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    Tuesday, August 29th, 2023
    On left: Jo Baer, Snow-Laden Primeval (Meditations, on Log Phase and Decline rampant with Flatulent Cows and Carbon Cars), 2020,
    On right: Anne Madden Death of Ann Lovett (1968-1984) 2020-21

    Continuing a programming strand that champions the practices of long-established female artists solo exhibitions by Jo Baer and Anne Madden will run at IMMA (Irish Museum of Modern Art) until next January 21. Coming Home Late: Jo Baer In the Land of the Giants, brings together a series of recent paintings inspired by the artist’s stay in the archaeologically rich countryside of Co. Louth between 1975 and 1982. Born in 1929, Baer was one of the key figures of the Minimalist painting movement in New York in the 1960s and early 1970s culminating in an acclaimed solo exhibition at the Whitney Museum of American Art in 1975. That same year Baer abandoned left New York to become chatelain of Smarmore Castle in Co. Louth. Over the next seven years, her practice gradually shifted towards a ‘radical figuration’, also known as ‘image constellations’ that combine figural elements, text, images, and symbols. The series of six works completed between 2009 and 2013, presented alongside two additional paintings dating to 2020, was fuelled by Baer’s continued research into Irish Neolithic artefacts and myths.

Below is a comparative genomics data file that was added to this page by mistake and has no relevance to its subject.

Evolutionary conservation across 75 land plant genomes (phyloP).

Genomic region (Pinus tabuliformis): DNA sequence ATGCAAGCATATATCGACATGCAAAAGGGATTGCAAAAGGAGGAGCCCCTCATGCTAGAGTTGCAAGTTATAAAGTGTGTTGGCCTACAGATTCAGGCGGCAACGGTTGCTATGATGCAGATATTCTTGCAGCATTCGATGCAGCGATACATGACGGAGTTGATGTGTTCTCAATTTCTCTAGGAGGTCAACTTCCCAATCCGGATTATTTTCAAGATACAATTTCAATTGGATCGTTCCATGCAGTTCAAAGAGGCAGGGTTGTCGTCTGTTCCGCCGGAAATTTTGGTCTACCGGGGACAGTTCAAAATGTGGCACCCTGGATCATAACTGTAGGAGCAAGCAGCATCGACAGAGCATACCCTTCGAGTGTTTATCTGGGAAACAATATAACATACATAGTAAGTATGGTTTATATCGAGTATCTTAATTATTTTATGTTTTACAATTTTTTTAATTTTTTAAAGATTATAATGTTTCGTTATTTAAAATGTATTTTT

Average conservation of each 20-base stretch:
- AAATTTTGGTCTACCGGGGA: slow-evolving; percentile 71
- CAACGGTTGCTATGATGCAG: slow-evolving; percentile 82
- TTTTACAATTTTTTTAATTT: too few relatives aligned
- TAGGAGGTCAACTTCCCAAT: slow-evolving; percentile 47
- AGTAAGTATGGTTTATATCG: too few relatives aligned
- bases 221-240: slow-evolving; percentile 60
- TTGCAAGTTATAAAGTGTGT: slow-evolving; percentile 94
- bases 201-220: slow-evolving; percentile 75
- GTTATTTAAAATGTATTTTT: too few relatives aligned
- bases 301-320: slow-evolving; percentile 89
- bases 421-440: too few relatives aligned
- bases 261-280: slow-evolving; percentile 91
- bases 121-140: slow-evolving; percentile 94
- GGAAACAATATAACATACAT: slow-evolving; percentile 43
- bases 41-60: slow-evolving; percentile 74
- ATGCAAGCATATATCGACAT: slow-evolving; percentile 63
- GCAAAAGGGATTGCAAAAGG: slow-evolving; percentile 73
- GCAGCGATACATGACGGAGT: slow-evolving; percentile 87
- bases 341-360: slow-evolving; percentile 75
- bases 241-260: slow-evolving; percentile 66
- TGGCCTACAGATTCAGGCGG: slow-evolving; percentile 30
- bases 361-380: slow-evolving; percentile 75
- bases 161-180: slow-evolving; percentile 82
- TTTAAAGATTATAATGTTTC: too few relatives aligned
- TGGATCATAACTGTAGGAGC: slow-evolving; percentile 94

Seven Paintings by Anne Madden (b.1932) is a series made during the Covid-19 pandemic. Madden’s themes explore the transformative forces and cyclical nature of life and experience. Ideas of the empyrean, the subterranean and of the emergence from darkness to light have informed all of her work. The present series continues to excavate the human imprint through themes of death, rebirth, liminality and hubris, and draws on ancient forms and mythologies that give potent shape and expression to the anarchic forces and uncertainties of today. The paintings reference Antigone, Ariadne and Daphne, archetypal women whose voices are not silenced, in spite of their fate, and who connect with existential, feminist perspectives today. In their midst is Ann Lovett – a young girl of our time. Death of Ann Lovett (1968-1984),recalls the teenager’s tragic death in childbirth in a religious grotto in rural Ireland and the surrounding hypocrisy, silence and the failure of the social system, an event which continues to resonate deeply in Irish society.